‘Fire Rainbow' is Spotted in the Sky!

Capturing awesome examples of this radiant natural marvel.

A rare cloud phenomenon called Iridescent Cloud also known as Fire Rainbow.

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A woman recently looked up at the Florida sky and noticed something extraordinary. She photographed it and later learned that forecasters call it a cloud iridescence, colloquially known as a “fire rainbow”. And believe it or not, according to Fox News, forecasters say these “fire rainbows” aren’t rainbows at all, and have nothing to do with fire!

Angela Capece was the one who first spotted the colorful display in the sky and posted it on her social media, getting her some shares and attention on Facebook. It seems like everyone loves to see how beautiful nature is, especially after a powerful thunderstorm. 

What exactly is a fire rainbow?
So if it’s not a rainbow and it’s definitely not fire either, then what exactly did Capece capture? Meteorologists explain a cloud iridescence is a result of light being refracted as it passes from the sun over ice crystals in the atmosphere, for example in clouds. Usually, the rings are colorful, with a red arc being in the outermost ring, explains World Atlas

According to The Earth Site news platform, the sunlight must be at precisely 58 degrees above the horizon for us to see the prism effect, like Angela did that day. In other words, that was a pretty lucky and unique shot! 

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Other beautiful fire rainbow sightings
Floridians have actually been seeing other incredible weather and unusual sky displays as of late. 

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An exceptional spotting occurred near the Everglades, when someone spotted an alligator shaped cloud formation. Perhaps the classic childhood game of finding clouds of interesting shapes can make it to the news these days! There are actually platforms dedicated to recording clouds of interesting shapes for others to enjoy, such as Matador Network and Pals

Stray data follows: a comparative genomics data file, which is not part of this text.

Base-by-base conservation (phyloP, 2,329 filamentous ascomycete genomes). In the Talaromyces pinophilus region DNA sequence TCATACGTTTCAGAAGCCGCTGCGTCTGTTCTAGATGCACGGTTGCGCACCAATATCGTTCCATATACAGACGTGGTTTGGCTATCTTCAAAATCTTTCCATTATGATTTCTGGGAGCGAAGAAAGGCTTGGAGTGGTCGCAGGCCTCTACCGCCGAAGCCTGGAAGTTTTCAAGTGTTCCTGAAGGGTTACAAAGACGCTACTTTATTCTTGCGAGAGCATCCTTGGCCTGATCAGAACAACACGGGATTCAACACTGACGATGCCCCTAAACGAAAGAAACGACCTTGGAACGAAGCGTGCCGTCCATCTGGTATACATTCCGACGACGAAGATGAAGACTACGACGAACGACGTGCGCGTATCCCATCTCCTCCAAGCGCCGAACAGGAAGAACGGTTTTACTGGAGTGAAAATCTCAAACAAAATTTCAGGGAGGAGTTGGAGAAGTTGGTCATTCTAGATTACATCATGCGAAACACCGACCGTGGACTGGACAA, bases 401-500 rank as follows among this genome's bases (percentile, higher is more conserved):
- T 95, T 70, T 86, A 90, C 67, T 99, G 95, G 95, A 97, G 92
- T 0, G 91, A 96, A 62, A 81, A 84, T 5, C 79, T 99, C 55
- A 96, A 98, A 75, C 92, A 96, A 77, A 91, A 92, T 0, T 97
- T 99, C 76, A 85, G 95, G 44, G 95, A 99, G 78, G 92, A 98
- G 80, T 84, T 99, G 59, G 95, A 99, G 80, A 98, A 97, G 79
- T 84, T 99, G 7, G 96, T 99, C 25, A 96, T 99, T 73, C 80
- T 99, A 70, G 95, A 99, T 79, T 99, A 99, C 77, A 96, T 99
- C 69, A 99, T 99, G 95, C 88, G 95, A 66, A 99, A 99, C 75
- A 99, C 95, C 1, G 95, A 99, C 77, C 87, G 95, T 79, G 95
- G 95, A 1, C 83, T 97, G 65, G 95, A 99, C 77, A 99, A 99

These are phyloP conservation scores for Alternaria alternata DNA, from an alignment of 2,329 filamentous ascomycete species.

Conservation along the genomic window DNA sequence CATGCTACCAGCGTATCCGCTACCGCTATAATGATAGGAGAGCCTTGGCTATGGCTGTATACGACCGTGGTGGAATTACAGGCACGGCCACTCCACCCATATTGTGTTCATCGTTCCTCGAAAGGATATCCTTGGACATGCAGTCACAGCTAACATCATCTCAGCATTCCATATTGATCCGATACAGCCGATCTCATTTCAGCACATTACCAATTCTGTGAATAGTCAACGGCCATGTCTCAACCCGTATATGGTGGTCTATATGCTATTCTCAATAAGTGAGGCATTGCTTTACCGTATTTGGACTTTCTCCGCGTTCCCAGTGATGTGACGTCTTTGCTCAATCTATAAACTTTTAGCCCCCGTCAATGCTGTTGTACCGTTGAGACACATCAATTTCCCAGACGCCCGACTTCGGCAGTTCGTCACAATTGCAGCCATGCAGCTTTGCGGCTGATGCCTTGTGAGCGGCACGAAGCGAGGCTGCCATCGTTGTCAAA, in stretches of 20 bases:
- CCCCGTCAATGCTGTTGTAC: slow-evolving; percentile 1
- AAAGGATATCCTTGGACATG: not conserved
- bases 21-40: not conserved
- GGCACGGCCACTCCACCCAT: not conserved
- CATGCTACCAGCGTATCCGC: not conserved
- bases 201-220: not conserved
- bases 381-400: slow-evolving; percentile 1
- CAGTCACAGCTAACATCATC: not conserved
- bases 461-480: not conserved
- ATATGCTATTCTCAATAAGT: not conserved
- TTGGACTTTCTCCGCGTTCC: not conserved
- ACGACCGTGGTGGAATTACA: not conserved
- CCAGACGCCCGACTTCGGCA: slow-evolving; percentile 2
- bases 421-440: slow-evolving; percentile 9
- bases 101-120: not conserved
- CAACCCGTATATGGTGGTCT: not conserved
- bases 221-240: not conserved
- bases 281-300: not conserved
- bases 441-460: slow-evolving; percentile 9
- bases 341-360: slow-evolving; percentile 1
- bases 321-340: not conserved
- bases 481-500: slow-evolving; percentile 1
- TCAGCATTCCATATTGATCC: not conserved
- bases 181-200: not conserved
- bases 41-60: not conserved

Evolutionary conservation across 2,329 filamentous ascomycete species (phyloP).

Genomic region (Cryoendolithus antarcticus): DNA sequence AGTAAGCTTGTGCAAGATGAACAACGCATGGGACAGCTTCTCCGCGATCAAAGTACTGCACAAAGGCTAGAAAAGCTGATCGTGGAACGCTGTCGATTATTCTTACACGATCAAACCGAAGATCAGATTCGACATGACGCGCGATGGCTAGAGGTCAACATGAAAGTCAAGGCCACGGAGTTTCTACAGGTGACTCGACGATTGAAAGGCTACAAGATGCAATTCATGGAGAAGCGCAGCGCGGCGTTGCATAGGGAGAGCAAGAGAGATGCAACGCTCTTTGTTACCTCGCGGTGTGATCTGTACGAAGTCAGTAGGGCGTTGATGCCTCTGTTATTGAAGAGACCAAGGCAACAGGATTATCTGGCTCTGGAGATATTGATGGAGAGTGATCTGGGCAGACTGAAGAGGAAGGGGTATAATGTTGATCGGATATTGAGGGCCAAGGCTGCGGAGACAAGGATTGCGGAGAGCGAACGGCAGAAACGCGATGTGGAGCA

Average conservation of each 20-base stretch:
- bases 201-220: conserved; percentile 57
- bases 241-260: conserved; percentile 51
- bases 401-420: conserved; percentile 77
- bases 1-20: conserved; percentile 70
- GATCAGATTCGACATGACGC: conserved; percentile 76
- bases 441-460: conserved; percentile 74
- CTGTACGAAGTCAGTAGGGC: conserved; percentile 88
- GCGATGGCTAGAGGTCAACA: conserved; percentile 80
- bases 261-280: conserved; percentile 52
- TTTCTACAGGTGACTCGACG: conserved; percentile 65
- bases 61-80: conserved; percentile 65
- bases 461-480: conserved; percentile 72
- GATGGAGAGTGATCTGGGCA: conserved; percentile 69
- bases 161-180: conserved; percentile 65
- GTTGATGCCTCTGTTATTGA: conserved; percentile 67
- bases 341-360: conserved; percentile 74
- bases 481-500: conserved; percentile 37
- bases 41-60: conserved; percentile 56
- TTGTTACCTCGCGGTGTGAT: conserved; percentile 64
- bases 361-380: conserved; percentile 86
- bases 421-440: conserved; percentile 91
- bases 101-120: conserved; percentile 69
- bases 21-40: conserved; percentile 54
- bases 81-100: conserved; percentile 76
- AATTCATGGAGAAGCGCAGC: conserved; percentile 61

Another unique phenomenon was seen some weeks ago when space jellyfish were sighted after the SpaceX rocket launch. This visual effect occurs when a rocket takes off during dawn or dusk, as happened in early May, as reported by NPR. The sun’s rays illuminated the gases in the rocket’s trail, a colorful effect that resembles a jellyfish’s bell and tentacles. 

An additional sighting recently occurred in Orlando, whose skies hosted a double rainbow. This happens when a storm or rain subsides and sunlight is reflected twice. The tomorrow platform says this actually happens often, but it’s rare for people to catch it. 

Perhaps there is more beauty around us than we think. 

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